Technology California’s statehouse is considering a controversial facial recognition bill

00:20  04 june  2020
00:20  04 june  2020 Source:   theverge.com

Boston votes to ban government use of facial recognition

  Boston votes to ban government use of facial recognition The Massachusetts city becomes the largest city on the East Coast to ban facial recognition use.The ordinance passed unanimously, and will prevent the city of Boston from using facial recognition technology or obtain software for conducting surveillance using the technology.

A bill approved by the state senate would set a three-year moratorium on police use of recognition algorithms. Cities including San Francisco and Oakland have passed broader bans on government use of facial recognition , and Massachusetts is considering a statewide moratorium.

More recently, Berkeley, California passed a facial recognition ban, and Springfield, Massachusetts has considered one. Cities exploring facial recognition regulation are almost all in blue parts of the country thus far, like New York, where a bill is being considered to regulate business use of the

As protestors square off against police across the country, California is readying a bill that could expand the state’s use of facial recognition, including for law enforcement purposes.

  California’s statehouse is considering a controversial facial recognition bill © Illustration by Alex Castro / The Verge

Introduced as Assembly Bill 2261, the bill would provide a framework by which companies and government agencies could legally engage in facial recognition, provided they give prior notice and obtain opt-in consent from users.

The bill has been moving slowly through the state legislature since February and is being considered by the Assembly Appropriations Committee this week. For supporters, it’s an important privacy measure, heading off the more extreme uses of widely available technology. Ed Chau, the assemblyman who introduced the bill, called it “the long overdue solution to regulate the use of facial recognition technology by commercial, state and local public entities,” in an editorial for CalMatters on Tuesday.

IBM turns away from facial recognition business

  IBM turns away from facial recognition business IBM said Monday it is no longer selling general purpose facial recognition software and is opposed to using such technology for racial profiling or mass surveillance. The stance against facial recognition systems that could potentially be used to target minorities or violate human rights was included in a letter IBM's chief executive sent to members of US Congress. "IBM no longer offers general purpose IBM facial recognition or analysis software," wrote Arvind Krishna.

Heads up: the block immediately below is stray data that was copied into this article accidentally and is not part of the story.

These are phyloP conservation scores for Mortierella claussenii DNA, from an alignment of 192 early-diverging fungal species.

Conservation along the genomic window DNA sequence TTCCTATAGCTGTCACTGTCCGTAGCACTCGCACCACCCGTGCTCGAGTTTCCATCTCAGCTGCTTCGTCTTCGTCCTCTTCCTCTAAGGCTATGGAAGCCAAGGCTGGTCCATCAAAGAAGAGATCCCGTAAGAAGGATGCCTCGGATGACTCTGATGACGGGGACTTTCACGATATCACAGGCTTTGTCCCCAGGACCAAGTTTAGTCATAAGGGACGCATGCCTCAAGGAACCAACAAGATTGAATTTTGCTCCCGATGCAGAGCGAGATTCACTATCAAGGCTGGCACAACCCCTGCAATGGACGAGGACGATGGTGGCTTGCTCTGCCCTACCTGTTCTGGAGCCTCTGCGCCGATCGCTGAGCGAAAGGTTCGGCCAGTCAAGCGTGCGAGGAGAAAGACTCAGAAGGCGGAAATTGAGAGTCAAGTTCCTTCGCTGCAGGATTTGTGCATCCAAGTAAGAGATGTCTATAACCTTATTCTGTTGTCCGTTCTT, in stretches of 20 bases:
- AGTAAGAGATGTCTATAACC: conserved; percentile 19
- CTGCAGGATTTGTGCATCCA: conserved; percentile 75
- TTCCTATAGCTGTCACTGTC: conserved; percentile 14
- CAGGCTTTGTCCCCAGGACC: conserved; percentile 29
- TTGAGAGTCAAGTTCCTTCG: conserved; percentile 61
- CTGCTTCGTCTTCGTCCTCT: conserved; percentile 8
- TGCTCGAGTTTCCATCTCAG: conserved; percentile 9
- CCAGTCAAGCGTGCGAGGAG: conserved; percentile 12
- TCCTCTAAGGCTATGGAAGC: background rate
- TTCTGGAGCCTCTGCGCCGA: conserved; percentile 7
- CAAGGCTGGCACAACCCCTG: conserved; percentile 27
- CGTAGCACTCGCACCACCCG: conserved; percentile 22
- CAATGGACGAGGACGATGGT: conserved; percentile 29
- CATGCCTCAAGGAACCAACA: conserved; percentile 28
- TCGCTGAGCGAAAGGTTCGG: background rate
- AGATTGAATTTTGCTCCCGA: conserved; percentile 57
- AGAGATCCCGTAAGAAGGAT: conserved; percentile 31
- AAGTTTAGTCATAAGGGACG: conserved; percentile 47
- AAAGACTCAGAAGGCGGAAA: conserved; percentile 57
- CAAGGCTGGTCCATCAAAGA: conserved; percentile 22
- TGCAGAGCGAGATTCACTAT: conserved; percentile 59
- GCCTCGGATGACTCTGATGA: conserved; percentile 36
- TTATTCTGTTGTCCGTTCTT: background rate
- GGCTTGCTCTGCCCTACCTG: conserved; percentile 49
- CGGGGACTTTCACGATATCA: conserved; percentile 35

A raging battle over controversial facial recognition software used by law enforcement and the civil rights of Americans might be heading to a courtroom. But there’ s organized opposition against it, buoyed after California passed a law that puts a temporary ban on police across the state from using

Dawn Wildman, founder of the California Tea Party Groups, indicates that citizen activists are doing what they can to persuade our Assembly members to nix Senate Bill 54. “We working hard to make sure our Assembly members know exactly how unhappy many Californians are about this bill , and

But critics — including the American Civil Liberties Union of Northern California — say the bill will only expand the use of the technology further. In particular, they allege that providing legal conditions under which the technology can be used undercuts outright bans that have been put in place by a number of California municipalities, including San Francisco, Oakland, and Berkeley.

“Assemblymember Chau is repackaging this bill to make its intent seem more palatable during a public health crisis,” said Matt Cagle, technology and civil liberties attorney with the ACLU of Northern California, in a statement. “But AB 2261 utterly fails as a response to COVID-19. At a time like this, we need to invest in public health, not waste money on dangerous and unnecessary tech.”

Police use of facial recognition has been widely criticized by activists and researchers. A 2019 study from Georgetown’s Center on Privacy and Technology found that police often used commercial systems incorrectly, either by inputting fraudulent faces or obscured images to get the desired result.

IBM gets out of facial recognition business .
IBM gets out of facial recognition businessThe company will stop offering facial recognition software and oppose any use of such technology for purposes of mass surveillance and racial profiling, Krishna said.

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